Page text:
You can search for not only those images we think of as historical, such as photos taken of the Burton Hotel, the Burton Electric Light Plant, the Maple Camp Log Cabin right after it was built in 1931, or photos from the County Fair in the first part of the twentieth century, but also glimpses into actual lives of the townspeople such as class photos from the 1920s and images of the Congregational Church through the years.
This site can also be utilized to research historical moments of village history such as the first telephone call in Ohio, transmitted from Burton Station to Burton Village, and other events listed in the Timeline of Burton History.
This web site, a collaborative effort of the Burton Historic District Association and the Burton Public Library, was funded in part by the Dalton Pfouts Memorial Fund.
Located in Cleveland, Ohio and formed in 1946, Clark Cable Corporation was a manufacturer of various automotive electrical accessories that were sold to a wide range of suppliers within the automobile industry. The company acquired Proof Machine & Brass Foundry at its inception, and this began a long series of future acquisitions and diversifications that complemented and extended the reach of the work being done at Clark Cable.
In its early years, the company moved several times. It began life on East 72nd street, then moving to Berea Road for just two years, and finally moving to West 32nd street, its home for the remainder of its duration as a company. During the early-mid 1950s, Clark Cable formed relations with the US military, and supplied various parts to them.
Clark Cable Corporation, in its later years known as Clark Consolidated Industries, was purchased by Wilcox & Gibbs, and its doors were closed in 1989.
Clay Herrick (1911-1993) was an historian, a civic leader who worked to preserve Cleveland's historic buildings and an author whose book Cleveland Landmarks received the Western Reserve Architectural Historians Award.
The Clay Herrick Slide Collection consists of approximately 6,000 slides that he donated to Cleveland State University Library's Special Collections in 1991 along with about 100 pamphlets, brochures, books, and photographs. The slides, all unique shots of various buildings in Cleveland, are showcased here.
This web exhibit showcases images of buildings, people and brands documenting the history of the Cleveland brewing industry through the 19th and 20th centuries. Images from this exhibit can be found in the Cleveland Press Collection located in the Special Collections located in the Michael Schwartz Library at Cleveland State University.
Fermented grains have been a staple of humanity since it was first documented in Sumerian civilization and have followed civilized culture wherever it roams. Some have even speculated that human cultures shifted from hunter-gatherers to agriculture to have enough grains available for fermentation. It is important to recognize the roles fermented grains have played throughout the millennia for human cultures and the diversity found in beer producing regions around the globe.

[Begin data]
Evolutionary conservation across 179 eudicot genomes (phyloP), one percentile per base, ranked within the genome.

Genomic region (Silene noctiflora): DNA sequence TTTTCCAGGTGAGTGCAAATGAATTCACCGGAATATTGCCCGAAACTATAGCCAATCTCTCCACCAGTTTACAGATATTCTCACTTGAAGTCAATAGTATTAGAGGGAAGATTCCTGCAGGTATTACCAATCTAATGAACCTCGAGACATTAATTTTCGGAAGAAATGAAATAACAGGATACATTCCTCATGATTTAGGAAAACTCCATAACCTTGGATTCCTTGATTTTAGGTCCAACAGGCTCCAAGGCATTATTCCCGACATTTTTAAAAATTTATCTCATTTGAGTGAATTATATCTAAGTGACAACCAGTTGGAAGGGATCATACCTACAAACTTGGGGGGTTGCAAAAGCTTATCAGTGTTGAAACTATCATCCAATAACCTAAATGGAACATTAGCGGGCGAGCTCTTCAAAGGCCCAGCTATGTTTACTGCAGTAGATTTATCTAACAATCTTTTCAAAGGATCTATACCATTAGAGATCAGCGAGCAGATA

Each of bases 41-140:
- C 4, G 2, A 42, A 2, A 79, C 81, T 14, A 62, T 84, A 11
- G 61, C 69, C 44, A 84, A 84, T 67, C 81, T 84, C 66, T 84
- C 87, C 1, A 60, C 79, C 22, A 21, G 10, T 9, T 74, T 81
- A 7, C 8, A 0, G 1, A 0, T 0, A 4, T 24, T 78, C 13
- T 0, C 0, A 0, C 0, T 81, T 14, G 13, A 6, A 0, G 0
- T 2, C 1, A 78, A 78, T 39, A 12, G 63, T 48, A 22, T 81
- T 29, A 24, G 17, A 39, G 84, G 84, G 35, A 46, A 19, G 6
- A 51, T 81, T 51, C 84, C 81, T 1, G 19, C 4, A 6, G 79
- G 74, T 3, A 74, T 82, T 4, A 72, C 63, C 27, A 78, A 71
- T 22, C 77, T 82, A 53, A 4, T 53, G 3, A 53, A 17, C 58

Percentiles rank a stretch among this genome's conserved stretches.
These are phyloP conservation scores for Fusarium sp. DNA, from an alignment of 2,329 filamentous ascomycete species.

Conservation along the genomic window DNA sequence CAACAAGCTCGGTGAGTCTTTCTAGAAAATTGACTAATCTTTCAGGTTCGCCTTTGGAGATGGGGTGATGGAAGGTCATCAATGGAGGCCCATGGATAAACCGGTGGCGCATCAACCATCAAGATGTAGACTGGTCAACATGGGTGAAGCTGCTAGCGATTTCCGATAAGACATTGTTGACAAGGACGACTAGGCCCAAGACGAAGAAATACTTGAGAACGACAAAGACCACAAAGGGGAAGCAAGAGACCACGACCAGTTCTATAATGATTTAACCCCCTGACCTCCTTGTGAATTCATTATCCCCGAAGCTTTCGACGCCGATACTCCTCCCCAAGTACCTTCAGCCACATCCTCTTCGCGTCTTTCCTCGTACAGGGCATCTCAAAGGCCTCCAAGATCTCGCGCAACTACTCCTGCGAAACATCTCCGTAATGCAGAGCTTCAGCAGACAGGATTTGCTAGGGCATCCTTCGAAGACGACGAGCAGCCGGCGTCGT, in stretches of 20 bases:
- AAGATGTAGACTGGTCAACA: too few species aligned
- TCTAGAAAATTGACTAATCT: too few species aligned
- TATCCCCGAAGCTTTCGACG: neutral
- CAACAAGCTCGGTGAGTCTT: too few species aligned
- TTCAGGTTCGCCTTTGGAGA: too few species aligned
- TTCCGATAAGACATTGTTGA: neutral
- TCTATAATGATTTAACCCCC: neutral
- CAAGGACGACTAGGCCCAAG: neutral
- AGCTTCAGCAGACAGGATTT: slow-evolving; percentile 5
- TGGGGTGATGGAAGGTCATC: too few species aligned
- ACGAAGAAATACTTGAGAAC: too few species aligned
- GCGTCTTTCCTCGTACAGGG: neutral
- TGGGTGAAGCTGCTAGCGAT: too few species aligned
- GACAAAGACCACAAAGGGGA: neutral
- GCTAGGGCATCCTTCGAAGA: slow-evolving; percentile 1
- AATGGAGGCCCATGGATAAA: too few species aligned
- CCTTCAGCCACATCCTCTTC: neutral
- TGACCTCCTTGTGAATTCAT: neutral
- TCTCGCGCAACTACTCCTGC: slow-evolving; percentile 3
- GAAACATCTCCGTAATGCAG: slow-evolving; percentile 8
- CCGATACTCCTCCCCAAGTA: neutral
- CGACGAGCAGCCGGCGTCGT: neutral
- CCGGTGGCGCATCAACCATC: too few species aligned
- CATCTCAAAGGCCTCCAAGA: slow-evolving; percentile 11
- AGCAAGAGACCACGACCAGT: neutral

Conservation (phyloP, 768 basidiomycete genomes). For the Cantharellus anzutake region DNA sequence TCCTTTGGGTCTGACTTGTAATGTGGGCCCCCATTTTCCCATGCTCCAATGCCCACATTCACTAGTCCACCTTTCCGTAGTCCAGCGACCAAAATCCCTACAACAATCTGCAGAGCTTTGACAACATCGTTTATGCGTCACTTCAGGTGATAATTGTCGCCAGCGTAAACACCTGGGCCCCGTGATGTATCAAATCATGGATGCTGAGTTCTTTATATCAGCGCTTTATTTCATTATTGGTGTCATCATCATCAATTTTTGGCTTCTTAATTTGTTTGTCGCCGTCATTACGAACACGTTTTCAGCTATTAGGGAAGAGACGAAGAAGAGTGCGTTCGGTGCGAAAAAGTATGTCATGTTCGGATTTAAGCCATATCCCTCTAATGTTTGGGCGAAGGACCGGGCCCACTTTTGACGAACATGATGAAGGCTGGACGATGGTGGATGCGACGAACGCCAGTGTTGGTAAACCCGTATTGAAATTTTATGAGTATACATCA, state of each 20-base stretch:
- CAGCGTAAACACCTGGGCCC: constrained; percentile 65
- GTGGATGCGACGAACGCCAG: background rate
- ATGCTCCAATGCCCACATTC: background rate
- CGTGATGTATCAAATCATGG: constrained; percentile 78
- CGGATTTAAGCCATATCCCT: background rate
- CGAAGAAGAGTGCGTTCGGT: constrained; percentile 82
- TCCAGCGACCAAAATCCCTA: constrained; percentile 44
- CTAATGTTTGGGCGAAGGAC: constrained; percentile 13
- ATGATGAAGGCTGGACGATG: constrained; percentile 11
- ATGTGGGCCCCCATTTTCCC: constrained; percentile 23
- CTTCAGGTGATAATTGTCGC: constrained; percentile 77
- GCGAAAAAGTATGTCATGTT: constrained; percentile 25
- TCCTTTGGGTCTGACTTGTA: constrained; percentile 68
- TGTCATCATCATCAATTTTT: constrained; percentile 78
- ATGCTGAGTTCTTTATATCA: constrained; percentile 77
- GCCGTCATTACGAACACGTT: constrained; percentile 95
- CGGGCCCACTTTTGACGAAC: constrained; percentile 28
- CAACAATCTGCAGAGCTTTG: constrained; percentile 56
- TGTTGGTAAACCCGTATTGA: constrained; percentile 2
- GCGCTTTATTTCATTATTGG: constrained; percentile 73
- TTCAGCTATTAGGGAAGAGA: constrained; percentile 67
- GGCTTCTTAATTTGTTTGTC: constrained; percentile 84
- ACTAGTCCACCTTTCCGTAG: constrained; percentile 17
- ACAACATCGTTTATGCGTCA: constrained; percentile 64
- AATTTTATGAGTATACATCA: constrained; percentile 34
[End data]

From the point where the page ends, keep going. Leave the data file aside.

The story of Cleveland breweries is as old as the city itself. Small brewery operations followed settlers to the area and established themselves near the Cuyahoga River. Before refrigeration, a period of local taverns flourished, where beer was produced locally and drank locally, creating a diverse entrepreneurial marketplace for immigrants arriving to the area from Ireland, Germany, Czechoslovakia and other beer producing regions of Europe. Competition was fierce and thirsts were mighty in Cleveland.
By 1910, there were 26 breweries operating in Cleveland competing for market share. Competition drove breweries towards consolidation and the pursuit of larger and larger markets, most notably the Cleveland & Sandusky Brewing Company. This all came to an end with the passage of the Volstead Act in 1919. Prohibition forced breweries out of operation or into production of near beer and soft drinks.
After the Temperance movement ended in 1933, several Cleveland area breweries started producing beer including the Standard Brewing Company, Pilsener Brewing Company, Leisy Brewing Company, and the Brewing Corporation of America later renamed the Carling Brewing Company. Brands like Black Label and Red Cap, Erin Brew, Black Forest, Leisy’s and P.O.C. were standards at picnics and ballgames in Cleveland for decades.
Over time though, it is sad to say that all the original Cleveland breweries slowly buckled under the pressure from national competition through the 1960s and 70s, with the last of the breweries ending operations in 1984 at the old Carling plant.
…but the story didn’t end there. In 1988, the Conway brothers launched the Great Lakes Brewing Company located in the old Market Tavern near the West Side Market in Ohio City. So after a long wait, quality local beer has finally returned to the City of Cleveland.
The Cleveland Cultural Gardens, extending along East Blvd. and Martin Luther King Jr. Blvd. in Cleveland's University Circle area, is a unique collection of landscaped, themed gardens each representing a different ethnic group/organization in Cleveland. The gardens, 23 in number, represent many of the cultural backgrounds of Cleveland's diverse population.
Kara Hamley O'Donnell